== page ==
US 6911656 B2
A mechanical scanning stage for high speed image acquisition in a focused beam system. The mechanical scanning stage preferably is a combination of four stages. A first stage provides linear motion. A second stage, above the first stage, provides rotational positioning. A third stage above the rotational stage is moveable in a first linear direction, and the fourth stage above the third stage is positionable in a second linear direction orthogonal to the first direction. The four stages are responsive to input from a controller programmed with a polar coordinate pixel addressing method, for positioning a specimen mounted on the mechanical stage to allow an applied static focus beam to irradiate selected areas of interest, thereby imaged by collecting signals from the specimen using a polar coordinate pixel addressing method.
1. A method of scanning a specimen in an image acquisition system comprising:
(a) placing a specimen on a mechanical stage for positioning and scanning said specimen for irradiation by an energy beam;
(b) first moving said specimen along a first axis by a first stage of said mechanical stage providing linear positioning and scanning movement;
(c) second moving said specimen by a second stage of said mechanical stage providing scanning rotational movement; and
(d) impacting said specimen with a non-scanning energy beam, whereby the image is acquired during the scanning movements of the stages.
2. A method as recited in
3. A method as recited in
4. A method as recited in
(a) third moving said specimen by a third stage providing linear movement in an X direction; and
(b) fourth moving said specimen by a fourth stage providing linear movement in a Y direction orthogonal to said X direction.
5. A method as recited in
6. A method as recited in
7. A method as recited in
8. A method as recited in
9. A method as recited in
10. A method as recited in
11. A method as recited in
This application is a continuation of U.S. Pat. Ser. No. 10/245,865 filed on Sep. 16, 2002 now U.S. Pat. No. 6,777,688.
1. Field of the Invention
The present invention relates generally to moveable stages for use in focused beam systems; and more particularly to a high speed rotational stage in conjunction with a linear stage to form a high speed scanning system without scanning the beam, allowing a large area specimen to be imaged with a substantially higher speed using an optimally focused beam.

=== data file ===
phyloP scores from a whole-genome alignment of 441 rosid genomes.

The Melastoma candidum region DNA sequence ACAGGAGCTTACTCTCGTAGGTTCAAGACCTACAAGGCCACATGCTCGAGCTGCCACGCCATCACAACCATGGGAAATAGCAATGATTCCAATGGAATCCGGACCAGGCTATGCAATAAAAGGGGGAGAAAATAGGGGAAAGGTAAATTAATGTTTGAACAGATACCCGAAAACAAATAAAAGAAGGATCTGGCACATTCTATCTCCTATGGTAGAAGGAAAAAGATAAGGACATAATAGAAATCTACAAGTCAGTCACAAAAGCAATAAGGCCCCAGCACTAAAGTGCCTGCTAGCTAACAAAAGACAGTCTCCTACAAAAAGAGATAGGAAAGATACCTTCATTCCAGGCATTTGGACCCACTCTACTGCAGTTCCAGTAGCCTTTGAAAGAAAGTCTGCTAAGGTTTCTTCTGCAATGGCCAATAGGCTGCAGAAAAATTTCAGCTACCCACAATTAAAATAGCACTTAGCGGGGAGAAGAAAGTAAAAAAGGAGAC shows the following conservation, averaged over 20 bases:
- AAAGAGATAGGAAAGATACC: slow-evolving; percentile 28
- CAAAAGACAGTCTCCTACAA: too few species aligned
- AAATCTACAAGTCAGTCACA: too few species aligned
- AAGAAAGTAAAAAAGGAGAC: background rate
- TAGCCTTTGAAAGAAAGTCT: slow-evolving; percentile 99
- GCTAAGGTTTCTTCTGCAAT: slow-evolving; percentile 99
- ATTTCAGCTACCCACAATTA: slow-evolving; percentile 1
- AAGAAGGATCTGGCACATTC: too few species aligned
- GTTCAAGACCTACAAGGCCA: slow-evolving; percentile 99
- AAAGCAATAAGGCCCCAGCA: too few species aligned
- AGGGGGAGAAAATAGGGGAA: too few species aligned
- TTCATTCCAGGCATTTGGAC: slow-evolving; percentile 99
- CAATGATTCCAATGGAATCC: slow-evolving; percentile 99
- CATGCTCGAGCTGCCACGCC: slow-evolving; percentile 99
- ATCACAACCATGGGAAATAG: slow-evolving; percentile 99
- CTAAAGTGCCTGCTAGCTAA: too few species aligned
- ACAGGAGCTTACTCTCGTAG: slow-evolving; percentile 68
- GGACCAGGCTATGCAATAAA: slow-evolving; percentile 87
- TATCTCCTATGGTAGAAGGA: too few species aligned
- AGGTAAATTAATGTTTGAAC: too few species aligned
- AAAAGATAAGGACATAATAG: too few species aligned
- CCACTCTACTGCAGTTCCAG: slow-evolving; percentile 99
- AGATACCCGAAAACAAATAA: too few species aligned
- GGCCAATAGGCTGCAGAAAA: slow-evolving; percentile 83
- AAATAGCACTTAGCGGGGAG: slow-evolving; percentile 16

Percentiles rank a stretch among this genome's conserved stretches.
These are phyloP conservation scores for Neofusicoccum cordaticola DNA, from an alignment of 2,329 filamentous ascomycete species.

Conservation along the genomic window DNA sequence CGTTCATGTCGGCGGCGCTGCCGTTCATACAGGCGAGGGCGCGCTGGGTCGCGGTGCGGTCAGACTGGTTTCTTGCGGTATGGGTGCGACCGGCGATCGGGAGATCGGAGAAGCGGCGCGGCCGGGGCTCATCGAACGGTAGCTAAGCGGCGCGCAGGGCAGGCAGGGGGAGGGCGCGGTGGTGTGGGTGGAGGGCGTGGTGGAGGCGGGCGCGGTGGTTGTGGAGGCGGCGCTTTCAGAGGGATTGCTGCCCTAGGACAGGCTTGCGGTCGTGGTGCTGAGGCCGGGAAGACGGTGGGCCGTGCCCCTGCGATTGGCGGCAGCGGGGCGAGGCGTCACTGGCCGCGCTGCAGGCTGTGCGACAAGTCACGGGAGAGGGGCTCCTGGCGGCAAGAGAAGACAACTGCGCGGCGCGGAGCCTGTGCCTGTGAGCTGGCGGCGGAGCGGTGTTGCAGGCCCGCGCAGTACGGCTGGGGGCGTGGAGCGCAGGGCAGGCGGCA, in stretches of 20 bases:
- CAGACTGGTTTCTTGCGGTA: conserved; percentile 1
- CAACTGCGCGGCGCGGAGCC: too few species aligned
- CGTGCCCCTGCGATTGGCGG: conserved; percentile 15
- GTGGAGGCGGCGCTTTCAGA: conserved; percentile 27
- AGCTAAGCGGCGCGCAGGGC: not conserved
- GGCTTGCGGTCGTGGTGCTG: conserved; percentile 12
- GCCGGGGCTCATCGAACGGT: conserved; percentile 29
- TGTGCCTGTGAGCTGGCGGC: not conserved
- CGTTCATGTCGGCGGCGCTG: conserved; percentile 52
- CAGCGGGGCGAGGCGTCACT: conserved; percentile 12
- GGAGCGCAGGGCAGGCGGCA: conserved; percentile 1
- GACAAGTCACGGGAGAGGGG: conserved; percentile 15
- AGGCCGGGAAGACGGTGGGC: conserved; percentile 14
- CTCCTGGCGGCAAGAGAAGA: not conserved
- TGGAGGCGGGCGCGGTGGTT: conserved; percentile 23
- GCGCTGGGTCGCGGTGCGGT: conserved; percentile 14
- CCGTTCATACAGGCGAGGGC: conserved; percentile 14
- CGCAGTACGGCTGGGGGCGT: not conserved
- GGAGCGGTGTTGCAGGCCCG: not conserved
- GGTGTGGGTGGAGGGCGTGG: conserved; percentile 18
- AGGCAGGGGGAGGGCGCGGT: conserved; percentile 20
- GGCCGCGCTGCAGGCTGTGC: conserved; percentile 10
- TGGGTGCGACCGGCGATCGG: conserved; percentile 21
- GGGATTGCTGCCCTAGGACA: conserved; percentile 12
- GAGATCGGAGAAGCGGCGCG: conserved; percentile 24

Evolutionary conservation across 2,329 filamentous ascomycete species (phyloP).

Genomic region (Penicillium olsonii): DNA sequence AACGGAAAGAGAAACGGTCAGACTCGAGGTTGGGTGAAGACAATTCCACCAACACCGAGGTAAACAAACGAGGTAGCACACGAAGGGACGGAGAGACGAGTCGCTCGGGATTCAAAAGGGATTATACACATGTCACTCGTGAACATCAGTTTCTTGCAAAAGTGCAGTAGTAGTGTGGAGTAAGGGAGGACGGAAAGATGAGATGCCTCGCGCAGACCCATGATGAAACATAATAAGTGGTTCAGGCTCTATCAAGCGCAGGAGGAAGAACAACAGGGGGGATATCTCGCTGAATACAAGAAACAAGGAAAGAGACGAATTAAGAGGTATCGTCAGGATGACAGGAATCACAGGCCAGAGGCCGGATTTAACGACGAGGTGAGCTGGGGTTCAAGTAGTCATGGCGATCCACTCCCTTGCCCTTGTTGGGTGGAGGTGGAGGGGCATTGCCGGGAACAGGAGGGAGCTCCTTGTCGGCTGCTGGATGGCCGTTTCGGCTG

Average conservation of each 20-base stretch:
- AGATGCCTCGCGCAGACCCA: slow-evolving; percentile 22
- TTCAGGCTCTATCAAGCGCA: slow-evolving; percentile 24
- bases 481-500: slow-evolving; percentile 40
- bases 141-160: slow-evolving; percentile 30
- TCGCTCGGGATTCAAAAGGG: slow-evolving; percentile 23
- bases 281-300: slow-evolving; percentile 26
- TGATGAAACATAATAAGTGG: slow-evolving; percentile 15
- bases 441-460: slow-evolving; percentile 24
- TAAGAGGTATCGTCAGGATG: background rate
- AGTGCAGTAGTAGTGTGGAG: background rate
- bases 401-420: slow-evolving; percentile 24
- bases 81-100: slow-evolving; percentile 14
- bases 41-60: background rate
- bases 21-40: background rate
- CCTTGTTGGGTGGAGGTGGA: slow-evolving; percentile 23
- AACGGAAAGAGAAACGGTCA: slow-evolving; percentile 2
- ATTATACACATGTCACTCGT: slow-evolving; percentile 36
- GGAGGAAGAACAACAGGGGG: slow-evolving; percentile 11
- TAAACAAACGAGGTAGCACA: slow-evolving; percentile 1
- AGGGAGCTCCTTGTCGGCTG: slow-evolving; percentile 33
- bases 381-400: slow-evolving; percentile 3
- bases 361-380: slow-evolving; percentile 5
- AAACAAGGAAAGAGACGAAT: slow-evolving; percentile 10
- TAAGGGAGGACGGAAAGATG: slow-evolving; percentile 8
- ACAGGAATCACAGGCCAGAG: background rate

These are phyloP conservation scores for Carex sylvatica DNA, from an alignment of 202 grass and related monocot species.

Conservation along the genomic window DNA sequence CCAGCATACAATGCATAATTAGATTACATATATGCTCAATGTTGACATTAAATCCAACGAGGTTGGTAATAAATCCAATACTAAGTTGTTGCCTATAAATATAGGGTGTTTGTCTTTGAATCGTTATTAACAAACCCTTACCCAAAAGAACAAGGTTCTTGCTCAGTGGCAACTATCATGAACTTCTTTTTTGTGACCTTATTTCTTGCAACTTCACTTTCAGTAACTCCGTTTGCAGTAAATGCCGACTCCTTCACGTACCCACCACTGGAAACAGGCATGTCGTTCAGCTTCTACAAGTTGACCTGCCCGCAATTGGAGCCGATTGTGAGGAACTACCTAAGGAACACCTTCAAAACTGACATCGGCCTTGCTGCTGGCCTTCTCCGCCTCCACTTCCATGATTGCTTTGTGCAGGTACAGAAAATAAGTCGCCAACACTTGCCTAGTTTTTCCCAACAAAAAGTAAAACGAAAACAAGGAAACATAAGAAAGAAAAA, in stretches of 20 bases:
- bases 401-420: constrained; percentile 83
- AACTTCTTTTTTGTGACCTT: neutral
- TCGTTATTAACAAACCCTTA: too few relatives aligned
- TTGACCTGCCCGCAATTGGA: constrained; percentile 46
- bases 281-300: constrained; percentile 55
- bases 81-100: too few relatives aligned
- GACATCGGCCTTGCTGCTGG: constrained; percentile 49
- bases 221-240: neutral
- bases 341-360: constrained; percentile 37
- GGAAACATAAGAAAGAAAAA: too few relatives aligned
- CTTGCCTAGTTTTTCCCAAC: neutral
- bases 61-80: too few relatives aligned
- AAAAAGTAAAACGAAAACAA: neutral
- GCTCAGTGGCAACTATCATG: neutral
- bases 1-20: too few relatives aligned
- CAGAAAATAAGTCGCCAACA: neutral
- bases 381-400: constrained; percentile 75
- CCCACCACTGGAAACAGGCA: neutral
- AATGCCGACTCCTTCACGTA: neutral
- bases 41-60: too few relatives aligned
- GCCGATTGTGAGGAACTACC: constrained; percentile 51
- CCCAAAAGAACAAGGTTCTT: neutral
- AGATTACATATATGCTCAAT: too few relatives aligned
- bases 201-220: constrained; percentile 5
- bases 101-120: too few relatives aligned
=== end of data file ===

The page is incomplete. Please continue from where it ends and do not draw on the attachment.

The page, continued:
2. Description of the Prior Art
In the context of scanning microscopy, the most common image formation systems in the prior art make use of Cartesian raster scanning to form an image. In a typical imaging system, a source of energy such as an electron beam, ion beam or photon beam is used to irradiate a specimen. The interaction between the source beam and the specimen produces a signal that can be detected which corresponds to the signal intensity at the interaction point. There are two Cartesian raster scanning mechanisms commonly used to form an image: (1) a beam scanning system wherein the source beam is Cartesian raster scanned over the area of interest of a static specimen; (2) a stage scanning system wherein the specimen is mounted on a mechanical Cartesian scanning stage, and the stage is scanned with respect to the static source beam to cover the area of interest.
In a beam scanning system, the source beam is typically scanned from left to right in a raster manner, pixel by pixel, before ‘flying back’ to the beginning of the next line. This process repeats from the top to the bottom for a complete image acquisition before returning to the top of the scan again. In a stage scanning system, the mechanical scanning stages scan from left to right in a raster manner using stepper motors, servo motors or voice coils. These two methods impose significant problems and limitations. Firstly, both methods need a fly-back at the end of each line scan, which slows down the image acquisition. For the stage scanning system, the relatively large mass of the mechanical stage needs significant settling time, which further slows down the rate of image acquisition. In addition to this, the beam scanning system suffers from aberrations when the beam is deflected from the optical axis while scanning a relatively large area. This is a serious drawback of the beam scanning system when scanning a large area.
In conclusion, a mechanical scanning stage with high speed capability for large area specimen scanning would have advantages in many applications.
It is, therefore, an object of the present invention to provide a mechanical scanning stage for high speed image acquisition in a focused beam system.
It is another object of the present invention to provide a mechanical scanning stage that can achieve high speed image acquisition of a large area specimen.